|The Cape Peninsula University of Technology (CPUT) Electronic Theses and Dissertations (ETD) repository holds full-text theses and dissertations submitted for higher degrees at the University (including submissions from former Cape Technikon and Peninsula Technikon).|
The re-engineering of communication processes to manage post-merger integration challenges at a selected financial institution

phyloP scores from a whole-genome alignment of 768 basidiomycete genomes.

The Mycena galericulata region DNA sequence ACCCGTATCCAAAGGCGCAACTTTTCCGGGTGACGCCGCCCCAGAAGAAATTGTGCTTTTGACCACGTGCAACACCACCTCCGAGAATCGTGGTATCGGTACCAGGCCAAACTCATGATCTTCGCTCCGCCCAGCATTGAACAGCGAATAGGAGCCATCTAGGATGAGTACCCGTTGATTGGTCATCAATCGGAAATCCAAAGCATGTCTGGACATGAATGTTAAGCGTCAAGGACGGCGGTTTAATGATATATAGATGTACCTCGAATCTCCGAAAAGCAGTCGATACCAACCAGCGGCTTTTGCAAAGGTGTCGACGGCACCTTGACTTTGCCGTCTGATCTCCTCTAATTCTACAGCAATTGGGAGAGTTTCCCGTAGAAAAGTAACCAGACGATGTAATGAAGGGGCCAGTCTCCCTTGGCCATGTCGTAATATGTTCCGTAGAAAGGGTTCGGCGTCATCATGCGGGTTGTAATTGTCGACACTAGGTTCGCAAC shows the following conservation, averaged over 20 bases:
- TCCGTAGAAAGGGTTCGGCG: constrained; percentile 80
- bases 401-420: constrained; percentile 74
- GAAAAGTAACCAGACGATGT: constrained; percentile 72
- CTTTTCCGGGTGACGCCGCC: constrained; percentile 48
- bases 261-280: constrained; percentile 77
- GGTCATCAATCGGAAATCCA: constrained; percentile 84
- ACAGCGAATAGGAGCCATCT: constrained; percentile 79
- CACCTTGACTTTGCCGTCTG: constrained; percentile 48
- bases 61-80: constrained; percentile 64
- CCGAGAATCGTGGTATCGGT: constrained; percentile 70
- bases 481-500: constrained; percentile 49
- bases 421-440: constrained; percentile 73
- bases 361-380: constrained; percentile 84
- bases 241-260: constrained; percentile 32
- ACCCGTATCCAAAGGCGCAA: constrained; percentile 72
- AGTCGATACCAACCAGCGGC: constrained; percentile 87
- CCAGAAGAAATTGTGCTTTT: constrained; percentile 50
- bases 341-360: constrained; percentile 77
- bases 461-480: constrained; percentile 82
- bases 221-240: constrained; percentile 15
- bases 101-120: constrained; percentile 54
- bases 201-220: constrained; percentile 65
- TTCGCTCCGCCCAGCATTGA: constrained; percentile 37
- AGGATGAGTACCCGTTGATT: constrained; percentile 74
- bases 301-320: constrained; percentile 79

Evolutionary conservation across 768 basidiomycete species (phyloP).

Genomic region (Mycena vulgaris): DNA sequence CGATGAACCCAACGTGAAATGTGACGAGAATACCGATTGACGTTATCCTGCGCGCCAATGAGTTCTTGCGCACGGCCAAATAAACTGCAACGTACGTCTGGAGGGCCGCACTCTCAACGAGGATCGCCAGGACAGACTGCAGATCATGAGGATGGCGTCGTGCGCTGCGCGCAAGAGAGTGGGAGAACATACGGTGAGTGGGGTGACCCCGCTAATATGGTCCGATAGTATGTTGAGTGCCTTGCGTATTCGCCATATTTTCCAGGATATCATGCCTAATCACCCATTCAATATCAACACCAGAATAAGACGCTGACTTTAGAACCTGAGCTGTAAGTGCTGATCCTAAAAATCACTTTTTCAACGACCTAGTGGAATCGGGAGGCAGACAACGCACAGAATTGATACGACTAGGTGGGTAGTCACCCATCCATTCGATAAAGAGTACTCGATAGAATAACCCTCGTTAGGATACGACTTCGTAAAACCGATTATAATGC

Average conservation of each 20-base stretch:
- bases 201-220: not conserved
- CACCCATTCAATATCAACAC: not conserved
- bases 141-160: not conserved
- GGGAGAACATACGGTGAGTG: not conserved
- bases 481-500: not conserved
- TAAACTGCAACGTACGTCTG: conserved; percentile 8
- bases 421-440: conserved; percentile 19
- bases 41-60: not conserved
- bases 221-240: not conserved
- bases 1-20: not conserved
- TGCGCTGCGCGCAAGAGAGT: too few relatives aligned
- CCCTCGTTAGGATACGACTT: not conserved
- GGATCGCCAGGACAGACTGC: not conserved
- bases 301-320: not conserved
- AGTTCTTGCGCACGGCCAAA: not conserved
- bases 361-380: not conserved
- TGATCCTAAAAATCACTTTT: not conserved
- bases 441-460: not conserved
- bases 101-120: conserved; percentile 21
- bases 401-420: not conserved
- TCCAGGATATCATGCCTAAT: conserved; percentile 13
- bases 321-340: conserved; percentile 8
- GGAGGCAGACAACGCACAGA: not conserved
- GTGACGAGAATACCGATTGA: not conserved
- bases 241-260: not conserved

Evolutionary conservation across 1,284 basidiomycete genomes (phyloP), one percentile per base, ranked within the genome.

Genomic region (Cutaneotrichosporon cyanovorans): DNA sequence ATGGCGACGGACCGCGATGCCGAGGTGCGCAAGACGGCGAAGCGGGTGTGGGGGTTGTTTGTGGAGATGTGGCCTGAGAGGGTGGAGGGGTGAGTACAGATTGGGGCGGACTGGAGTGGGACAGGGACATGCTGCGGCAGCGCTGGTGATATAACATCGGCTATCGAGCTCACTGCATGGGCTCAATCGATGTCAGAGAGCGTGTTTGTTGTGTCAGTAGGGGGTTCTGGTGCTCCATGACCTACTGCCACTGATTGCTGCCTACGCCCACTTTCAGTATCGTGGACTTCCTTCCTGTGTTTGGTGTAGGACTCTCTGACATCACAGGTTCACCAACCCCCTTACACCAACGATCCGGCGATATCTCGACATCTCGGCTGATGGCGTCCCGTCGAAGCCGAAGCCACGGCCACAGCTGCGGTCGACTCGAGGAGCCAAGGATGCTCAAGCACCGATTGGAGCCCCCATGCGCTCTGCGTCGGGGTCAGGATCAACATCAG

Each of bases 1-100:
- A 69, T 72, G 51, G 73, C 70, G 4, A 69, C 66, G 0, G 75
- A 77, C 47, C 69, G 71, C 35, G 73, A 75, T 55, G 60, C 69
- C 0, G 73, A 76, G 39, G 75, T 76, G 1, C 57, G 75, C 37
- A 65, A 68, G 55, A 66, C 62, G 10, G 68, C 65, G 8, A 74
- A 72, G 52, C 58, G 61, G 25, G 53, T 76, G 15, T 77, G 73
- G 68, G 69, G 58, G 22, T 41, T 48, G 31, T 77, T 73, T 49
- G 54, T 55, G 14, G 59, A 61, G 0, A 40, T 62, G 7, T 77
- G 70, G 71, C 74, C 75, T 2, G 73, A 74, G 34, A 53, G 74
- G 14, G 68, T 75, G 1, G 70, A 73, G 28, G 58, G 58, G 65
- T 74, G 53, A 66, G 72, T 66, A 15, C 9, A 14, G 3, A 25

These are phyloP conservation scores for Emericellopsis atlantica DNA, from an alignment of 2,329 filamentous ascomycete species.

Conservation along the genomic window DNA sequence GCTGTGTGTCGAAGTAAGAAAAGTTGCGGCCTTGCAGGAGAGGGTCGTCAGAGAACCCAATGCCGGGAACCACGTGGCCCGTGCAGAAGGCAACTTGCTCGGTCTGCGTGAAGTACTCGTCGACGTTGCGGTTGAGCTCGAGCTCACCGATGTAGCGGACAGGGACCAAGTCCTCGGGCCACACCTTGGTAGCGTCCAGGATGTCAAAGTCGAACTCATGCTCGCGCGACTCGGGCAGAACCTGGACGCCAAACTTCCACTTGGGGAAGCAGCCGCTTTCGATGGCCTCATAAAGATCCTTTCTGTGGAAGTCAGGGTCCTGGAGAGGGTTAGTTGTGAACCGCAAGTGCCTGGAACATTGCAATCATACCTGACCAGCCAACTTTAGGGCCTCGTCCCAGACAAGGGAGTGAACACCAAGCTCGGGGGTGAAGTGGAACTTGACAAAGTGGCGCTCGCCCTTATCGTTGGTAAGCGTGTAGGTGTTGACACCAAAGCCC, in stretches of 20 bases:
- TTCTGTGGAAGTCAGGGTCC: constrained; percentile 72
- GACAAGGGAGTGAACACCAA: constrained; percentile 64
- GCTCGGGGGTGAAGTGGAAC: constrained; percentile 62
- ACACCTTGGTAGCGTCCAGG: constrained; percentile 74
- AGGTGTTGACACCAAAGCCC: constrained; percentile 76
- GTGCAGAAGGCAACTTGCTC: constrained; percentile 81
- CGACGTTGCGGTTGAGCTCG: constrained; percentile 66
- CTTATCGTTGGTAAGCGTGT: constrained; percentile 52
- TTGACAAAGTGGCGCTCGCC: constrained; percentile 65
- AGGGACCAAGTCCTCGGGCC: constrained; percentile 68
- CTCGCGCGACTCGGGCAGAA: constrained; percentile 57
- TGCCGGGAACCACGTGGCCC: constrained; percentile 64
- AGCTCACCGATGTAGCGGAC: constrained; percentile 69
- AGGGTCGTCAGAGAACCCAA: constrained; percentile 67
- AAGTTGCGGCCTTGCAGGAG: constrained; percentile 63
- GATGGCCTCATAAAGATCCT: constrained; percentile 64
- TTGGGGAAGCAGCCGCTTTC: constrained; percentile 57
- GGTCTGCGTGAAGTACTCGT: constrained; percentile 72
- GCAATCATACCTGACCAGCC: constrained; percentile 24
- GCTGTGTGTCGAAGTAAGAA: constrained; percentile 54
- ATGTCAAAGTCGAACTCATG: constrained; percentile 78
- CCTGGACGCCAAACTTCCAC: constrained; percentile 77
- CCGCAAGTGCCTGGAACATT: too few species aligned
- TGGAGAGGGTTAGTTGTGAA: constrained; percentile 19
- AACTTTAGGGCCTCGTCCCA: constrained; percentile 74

In any business and in particular complex, merging businesses there is a need for effective communication with both internal and external stakeholders. This is often difficult when, in the process of a merger, communication departments of the different consolidating entities, each of which may have had its own processes, are required to function as one synergistic unit. Merger-related disruptions to business, and particularly communication processes, result in communication failure, causing delays, duplication, incoherent flow of communication and greater margins for business error. This becomes a further challenge without a thorough audit and re-evaluation of all the existing and prospective communication-related business process options. Optimal consolidated business processes need to be re-engineered and continuously improved within the new environment. This study aims to explore the importance of re-engineering communication processes during mergers to ensure a successful communication function supported by a robust business process. The analyses and recommendations further aim to strengthen the body of knowledge available to communication specialists operating within the context of severe organisational change, helping them to understand not only why it may be necessary to undertake an exercise of this nature, but also the challenges, issues and questions likely to arise. This study aims to answer the questions: i) What factors affect communication processes when companies merge? ii) How do communications processes need to be structured to be effective when companies merge? iii) Why do communications processes fail when businesses merge? Primary and secondary research is undertaken with a prominent financial services institution as a business case. Primary research includes face-to-face interviews and empirical research. The interviews took the form of one-on-one sessions with each of the interviewees using an interview guide of semi-structured questions. Secondary research was undertaken for a sound theoretical foundation. In terms of research philosophy, the ontology is subjective, while the epistemology is interpretivism. Responses are coded, summarised, categorised and prominent themes identified as a basis for making recommendations. Throughout this process, ethical practice was undertaken with respect to colleagues, participants, the environment, society and sponsors. This research also aims to move towards an understanding of the factors contributing to increased productivity, enhanced organisational effectiveness and heightened staff morale. It also works toward a resultant improvement in profit and perception due to better communication processes in a dynamic environment where communication to stakeholders is a critical factor in business success.